MacDowell was born in New York City to prosperous Scotch-Irish parents, and studied the piano from the age of eight. He progressed so rapidly that at the age of sixteen his mother removed him from school and took him to Paris for advanced study. Perhaps because of a misunderstanding about the age limit for entrance to the conservatory, at about this time his birth date was changed from 1860 to 1861.
After studying in France and Germany, he lived in Germany, becoming principal teacher of piano (1881-82) at the conservatory in Darmstadt. After this European sojourn, MacDowell and his wife - at 24 he had married one of his American students - left for Boston in 1888, where they were to remain for the eight years before he left for Columbia, where he was head of the music department of Columbia University from 1896 to 1904.
In his compositions, MacDowell drew on 19th-century European musical styles, publishing first under the pseudonym of "Edgar Thorne" and later on using his given name. In 1896, MacDowell bought a farm in Peterborough, New Hampshire, to rest and work in tranquility. There he said, he was "able to triple his creative activity".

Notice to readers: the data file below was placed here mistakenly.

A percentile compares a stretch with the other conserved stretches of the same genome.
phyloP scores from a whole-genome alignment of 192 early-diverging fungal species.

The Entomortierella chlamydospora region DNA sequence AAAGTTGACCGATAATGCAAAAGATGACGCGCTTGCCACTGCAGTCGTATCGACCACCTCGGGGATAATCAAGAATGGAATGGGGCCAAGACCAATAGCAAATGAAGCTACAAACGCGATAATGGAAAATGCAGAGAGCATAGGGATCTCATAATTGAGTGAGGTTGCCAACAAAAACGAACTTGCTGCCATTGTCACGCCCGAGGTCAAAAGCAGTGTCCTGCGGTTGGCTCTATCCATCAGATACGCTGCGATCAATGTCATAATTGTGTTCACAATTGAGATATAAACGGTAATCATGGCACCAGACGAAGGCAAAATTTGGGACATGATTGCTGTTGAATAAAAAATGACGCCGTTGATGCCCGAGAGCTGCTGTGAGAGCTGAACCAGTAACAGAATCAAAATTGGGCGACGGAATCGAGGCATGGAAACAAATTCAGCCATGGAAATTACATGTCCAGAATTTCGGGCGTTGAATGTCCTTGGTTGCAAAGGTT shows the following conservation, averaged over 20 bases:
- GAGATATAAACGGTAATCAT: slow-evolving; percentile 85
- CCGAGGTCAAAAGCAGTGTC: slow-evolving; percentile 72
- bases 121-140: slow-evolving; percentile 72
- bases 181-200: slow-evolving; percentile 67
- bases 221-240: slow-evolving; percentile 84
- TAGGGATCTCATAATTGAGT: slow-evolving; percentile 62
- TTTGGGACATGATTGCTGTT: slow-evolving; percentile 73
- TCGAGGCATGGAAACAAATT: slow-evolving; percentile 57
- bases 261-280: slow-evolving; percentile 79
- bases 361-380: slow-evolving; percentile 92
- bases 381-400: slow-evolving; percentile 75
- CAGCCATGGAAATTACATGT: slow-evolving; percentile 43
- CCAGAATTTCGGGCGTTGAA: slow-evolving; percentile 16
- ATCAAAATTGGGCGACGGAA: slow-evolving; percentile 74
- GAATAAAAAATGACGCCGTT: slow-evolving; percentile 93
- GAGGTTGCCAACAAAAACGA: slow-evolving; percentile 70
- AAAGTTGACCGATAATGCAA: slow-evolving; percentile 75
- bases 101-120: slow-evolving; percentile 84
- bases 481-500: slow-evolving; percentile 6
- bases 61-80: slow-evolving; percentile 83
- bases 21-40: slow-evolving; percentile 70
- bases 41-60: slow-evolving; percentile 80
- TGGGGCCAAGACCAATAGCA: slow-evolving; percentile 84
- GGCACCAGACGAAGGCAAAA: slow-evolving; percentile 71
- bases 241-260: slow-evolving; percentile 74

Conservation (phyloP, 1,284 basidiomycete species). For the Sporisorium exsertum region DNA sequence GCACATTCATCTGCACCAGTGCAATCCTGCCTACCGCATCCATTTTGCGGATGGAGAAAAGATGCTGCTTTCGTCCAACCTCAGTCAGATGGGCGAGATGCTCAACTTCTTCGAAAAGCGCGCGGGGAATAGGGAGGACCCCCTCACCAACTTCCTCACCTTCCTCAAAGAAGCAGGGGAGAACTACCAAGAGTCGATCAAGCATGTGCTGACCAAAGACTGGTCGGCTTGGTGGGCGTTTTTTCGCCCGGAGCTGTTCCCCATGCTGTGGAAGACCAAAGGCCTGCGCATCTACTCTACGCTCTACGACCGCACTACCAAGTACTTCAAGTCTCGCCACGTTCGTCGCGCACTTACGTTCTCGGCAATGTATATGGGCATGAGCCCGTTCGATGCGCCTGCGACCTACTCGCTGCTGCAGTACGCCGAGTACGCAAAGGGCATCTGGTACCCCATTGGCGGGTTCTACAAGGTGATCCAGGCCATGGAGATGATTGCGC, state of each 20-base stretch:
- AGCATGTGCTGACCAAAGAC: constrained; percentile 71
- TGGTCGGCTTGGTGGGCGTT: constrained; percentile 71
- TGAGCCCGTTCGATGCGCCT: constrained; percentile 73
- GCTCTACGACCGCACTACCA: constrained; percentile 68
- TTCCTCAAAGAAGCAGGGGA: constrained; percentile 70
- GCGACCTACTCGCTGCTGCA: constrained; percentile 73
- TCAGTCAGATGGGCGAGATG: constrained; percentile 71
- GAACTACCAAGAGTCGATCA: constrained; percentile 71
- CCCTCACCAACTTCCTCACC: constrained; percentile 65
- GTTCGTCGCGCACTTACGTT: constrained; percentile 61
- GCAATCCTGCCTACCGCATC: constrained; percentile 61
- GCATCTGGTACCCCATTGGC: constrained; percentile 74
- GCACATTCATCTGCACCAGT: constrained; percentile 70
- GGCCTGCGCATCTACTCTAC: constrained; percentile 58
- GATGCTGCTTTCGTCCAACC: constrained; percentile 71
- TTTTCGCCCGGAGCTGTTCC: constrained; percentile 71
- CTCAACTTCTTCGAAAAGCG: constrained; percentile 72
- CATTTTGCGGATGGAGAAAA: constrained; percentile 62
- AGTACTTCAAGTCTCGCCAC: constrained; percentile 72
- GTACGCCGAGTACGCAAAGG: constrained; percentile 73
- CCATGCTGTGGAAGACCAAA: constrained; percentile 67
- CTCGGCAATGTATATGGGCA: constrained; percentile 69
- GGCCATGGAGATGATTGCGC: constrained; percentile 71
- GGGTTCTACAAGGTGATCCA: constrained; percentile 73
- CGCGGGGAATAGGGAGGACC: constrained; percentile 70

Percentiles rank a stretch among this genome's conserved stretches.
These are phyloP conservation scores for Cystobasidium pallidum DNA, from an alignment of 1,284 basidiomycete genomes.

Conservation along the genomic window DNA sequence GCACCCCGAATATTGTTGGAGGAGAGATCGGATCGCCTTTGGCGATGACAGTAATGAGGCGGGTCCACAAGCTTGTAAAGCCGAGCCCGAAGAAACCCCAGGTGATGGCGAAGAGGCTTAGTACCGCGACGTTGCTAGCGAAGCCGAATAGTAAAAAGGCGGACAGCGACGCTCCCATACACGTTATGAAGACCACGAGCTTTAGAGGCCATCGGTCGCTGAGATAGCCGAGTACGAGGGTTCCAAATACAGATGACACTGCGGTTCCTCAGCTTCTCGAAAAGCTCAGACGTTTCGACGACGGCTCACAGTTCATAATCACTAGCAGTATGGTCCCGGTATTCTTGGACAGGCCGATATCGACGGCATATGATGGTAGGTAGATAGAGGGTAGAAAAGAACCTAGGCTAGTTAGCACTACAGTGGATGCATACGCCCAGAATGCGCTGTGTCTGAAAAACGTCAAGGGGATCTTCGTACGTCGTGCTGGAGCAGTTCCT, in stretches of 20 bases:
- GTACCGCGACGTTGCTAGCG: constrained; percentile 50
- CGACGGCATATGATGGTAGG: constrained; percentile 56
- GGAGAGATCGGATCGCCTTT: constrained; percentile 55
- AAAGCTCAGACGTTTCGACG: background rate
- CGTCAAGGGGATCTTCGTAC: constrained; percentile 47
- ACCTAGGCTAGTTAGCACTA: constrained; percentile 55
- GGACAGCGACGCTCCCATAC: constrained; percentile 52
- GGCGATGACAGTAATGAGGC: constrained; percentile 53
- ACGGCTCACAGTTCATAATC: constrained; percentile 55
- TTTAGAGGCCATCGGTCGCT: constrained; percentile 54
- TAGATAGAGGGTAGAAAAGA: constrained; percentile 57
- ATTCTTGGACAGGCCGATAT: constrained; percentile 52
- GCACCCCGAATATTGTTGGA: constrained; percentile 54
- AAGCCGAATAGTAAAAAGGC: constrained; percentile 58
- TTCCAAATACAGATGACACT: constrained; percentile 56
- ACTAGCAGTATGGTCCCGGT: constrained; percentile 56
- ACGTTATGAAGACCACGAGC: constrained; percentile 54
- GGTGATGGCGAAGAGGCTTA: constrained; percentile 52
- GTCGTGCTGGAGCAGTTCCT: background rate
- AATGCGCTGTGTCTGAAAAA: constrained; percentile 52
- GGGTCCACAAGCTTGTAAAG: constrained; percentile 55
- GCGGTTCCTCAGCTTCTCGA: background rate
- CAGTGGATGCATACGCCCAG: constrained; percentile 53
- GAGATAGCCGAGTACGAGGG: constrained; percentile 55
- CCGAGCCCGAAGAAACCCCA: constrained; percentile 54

He hoped that by expanding the facilities, his farm might become a workplace for other artists. Although he died in 1908, in 1906 a fund had already been started in his honor by many prominent people of this time, among them Grover Cleveland, Andrew Carnegie, Victor Herbert, Henry Van Dyke, and J. Pierpont Morgan.
His death was a mysterious one. There are a variety of contradictory stories surrounding his last years. His contemporaries seem to suggest that he suffereda complete mental breakdown, eventually lapsing into catatonia. Insomnia is mentioned in most accounts, and his disputes with Columbia University are cited as a precipitating factor. His death is most often attributed to a vague and ill-defined "brain malady".
With the aid of the accumulating funds, the Edward MacDowell Association was formed to administer the property as the MacDowell Colony, a haven for the undisturbed work of composers, writers, painters, and sculptors. Months before his death there were two colonists in residence. Since then residencies have been enjoyed by more than 4,500 individuals-an enduring legacy of a farsighted man.